I had an insulin pump for over four years. I learned a lot about Insulin from using the pump.
One of the things that I learned about Insulin injection is that insulin injection points need to be moved after a while. The reason is that the area around the injection becomes Insulin Resistant and insulin isn’t as effective in that area. Eventually, a whole part of the body becomes unusable and may remain that way for years. I could no longer pump into the area to the sides of my navel. It gets harder and harder to find a place to pump Insulin. There are limited areas to pump. Some are pretty hard to reach, uncomfortable or just plain impractical.
The other thing I learned is that there’s localized fat deposited in the same area as the Insulin injection point was placed. This fact has been noted in the literature for almost 70 years (Renold AE, Marble A, Fawcett DW. Action of insulin on deposition of glycogen and storage of fat in adipose tissue. Endocrinology. 1950;46(1):55–66.).
SOON after the discovery of insulin, clinical observers reported the occurrence … hypertrophies (Eeg-Olofsson, 1930; Rowe and Garrison, 1932) of subcutaneous adipose tissue at the site of repeated insulin injections. A number of case reports and statistical studies have since been published. … lipodystrophy without evidence of inflammation has not been reported following injection of substances other than insulin. The production of insulin lipodystrophies in animals has been attempted by Reed, Anderson, and Mendel (1930), Marble and Smith (1942), Goldner (1943) and Oesterreicher (1947) with conflicting results.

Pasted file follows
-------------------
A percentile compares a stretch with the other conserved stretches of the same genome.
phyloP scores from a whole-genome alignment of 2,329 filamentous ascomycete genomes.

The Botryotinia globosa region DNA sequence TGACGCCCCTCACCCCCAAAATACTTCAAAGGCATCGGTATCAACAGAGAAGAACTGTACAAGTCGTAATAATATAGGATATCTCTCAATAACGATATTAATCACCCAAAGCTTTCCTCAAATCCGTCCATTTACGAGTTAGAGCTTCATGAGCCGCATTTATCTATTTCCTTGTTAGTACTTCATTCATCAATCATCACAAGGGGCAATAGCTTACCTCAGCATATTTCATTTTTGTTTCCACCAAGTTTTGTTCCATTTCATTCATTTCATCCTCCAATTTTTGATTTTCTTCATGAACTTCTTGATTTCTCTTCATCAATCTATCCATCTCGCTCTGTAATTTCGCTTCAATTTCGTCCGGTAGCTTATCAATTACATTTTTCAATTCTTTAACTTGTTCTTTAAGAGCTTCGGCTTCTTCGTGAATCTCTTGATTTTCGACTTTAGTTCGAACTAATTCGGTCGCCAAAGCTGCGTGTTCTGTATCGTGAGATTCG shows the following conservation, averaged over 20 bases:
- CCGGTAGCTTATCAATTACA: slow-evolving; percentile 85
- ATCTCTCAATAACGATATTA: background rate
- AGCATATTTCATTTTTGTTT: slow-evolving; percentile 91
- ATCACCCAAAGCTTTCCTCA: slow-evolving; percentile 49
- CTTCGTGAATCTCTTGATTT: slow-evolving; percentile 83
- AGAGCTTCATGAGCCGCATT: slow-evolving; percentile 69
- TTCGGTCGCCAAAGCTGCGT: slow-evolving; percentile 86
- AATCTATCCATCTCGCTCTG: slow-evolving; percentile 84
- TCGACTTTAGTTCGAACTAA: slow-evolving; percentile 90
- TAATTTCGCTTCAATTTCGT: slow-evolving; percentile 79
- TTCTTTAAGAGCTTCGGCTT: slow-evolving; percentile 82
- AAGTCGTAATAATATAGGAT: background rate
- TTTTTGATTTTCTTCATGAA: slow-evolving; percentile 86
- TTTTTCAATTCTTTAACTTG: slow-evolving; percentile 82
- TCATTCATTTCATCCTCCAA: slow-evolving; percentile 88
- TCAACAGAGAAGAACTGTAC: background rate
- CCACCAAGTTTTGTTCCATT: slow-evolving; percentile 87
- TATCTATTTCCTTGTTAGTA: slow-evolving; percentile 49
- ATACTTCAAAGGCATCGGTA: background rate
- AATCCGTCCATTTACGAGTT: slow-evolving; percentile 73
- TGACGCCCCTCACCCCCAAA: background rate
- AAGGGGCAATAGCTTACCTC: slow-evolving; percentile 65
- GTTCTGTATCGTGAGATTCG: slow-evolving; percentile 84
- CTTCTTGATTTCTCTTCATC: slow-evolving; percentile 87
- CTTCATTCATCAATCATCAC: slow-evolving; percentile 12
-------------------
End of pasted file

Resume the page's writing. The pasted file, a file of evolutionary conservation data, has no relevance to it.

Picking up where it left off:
In the search for an explanation of the effect of insulin on the adipose tissue of diabetics, various factors not concerned with the actual metabolic action of insulin have been suggested but supporting experimental evidence has been lacking (Marble and Smith, 1942).
This is interesting to me because of excess skin. My fat was enlarged by Hyperinsulinemia both from diet and exogenous Insulin.